[**] [1:1201:7] ATTACK-RESPONSES 403 Forbidden [**] [Classification: Attempted Information Leak] [Priority: 2]  07/25-14:04:41.410107 199.60.115.193:80 -> 192.168.1.101:1337 TCP TTL:107 TOS:0x0 ID:44337 IpLen:20 DgmLen:1500 DF ***A**** Seq: 0xAF842A90 Ack: 0x63D099C8 Win: 0xFC67 TcpLen: 20 

I would now include more information in our filter to further prune the output file. It would seem logical to perhaps take the destination address of 192.168.1.101 and use the ephemeral port of 1337 to further filter the output. It would not make sense to use the source address of 199.60.115.193, server port 80, because this is what may be handing back all of the requested resources. With this train of thought in mind, let's build our new and improved bpf/bitmask:

 

C:\ windump.exe -r log_file -nXvSs 0 ip and src host 199.60.115.193 and dst host  192.168.1.101 and dst port 1337 and tcp[13] = 16 > new_output

Once windump has finished generating this file output we can see that the resulting file is much smaller. It is therefore far more manageable for analysis purposes. Now we can go and check the actual packet that triggered this final alert, which has a timestamp of 14:04:41.410107.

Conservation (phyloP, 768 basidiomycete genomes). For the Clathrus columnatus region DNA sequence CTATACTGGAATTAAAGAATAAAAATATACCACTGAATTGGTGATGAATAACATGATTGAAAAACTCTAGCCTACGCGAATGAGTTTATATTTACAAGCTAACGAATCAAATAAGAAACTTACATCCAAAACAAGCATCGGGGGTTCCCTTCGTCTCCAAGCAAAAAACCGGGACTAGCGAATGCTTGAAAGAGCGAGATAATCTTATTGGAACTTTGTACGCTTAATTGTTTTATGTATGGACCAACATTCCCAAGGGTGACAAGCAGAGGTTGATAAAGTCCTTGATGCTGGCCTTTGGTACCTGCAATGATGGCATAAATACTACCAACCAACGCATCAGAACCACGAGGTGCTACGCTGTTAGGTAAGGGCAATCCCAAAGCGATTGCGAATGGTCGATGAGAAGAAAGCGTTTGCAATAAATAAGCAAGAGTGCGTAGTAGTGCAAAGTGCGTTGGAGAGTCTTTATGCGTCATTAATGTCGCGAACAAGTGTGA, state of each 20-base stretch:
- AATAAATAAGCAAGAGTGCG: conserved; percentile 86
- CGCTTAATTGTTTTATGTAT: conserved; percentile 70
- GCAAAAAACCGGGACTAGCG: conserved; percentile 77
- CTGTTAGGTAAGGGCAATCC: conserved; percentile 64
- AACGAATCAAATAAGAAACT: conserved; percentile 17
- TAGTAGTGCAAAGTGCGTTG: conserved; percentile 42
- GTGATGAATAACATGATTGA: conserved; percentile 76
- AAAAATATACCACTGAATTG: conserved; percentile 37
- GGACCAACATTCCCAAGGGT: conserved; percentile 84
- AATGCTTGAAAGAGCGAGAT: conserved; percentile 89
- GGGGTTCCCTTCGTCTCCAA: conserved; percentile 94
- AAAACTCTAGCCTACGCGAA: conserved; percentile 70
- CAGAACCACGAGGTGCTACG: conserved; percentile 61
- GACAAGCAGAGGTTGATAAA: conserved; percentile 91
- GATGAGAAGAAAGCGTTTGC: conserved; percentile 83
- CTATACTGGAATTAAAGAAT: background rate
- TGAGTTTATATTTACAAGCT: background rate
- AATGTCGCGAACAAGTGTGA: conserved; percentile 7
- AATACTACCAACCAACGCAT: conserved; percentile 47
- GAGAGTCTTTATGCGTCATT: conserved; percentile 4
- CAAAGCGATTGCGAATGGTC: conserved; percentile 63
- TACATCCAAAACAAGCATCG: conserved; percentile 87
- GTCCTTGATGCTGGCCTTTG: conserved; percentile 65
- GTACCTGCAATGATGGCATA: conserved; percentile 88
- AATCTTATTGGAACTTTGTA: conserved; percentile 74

I open my output file from the refined bpf/bitmask filter and note that the very first packet in that file is indeed the packet which triggered the alert. Very nice! As you can see it really pays off to know how to write complex filters. You might otherwise have been swimming through a rather large sea of packets just to get to the one of interest.

What happened is that the IP address of 192.168.1.101 requested a resource from the web server at 199.60.115.193, for which it is not allowed access. That is what HTTP error code 403 means, unauthorized. Now that I have tracked this alarm down and found out what it is about, I am not overly concerned. Were it the other way around I would be more interested in what exactly was going on.

3. Wrapping it up

This concludes the analysis part of the article. Hopefully you now realize the value of writing proper filters to help you in your analysis. Whether those filters are Ethereal, tcdump/windump, or other protocol analyzer filters, I would still counsel you to use a tool such as windump, or tcpdump as it forces you to keep your skills up. Protocol analyzers will give you all the answers you need, with little to no effort on your part. However that is not always a good thing, as knowing TCP/IP at a granular level is absolutely essential to truly examine an exploit.

3.1 Building a home lab, and a methodology

To help aid in your analysis, here are my personal recommendations for what you would want in a small home lab, and what your analysis methodology should be. I used to think that a computer lab was a large mass of computers. While it can be that, normally for people learning about intrusion detection, exploits and the link, by wishing to further their knowledge you do not need much more than two or three computers and a switch and/or router.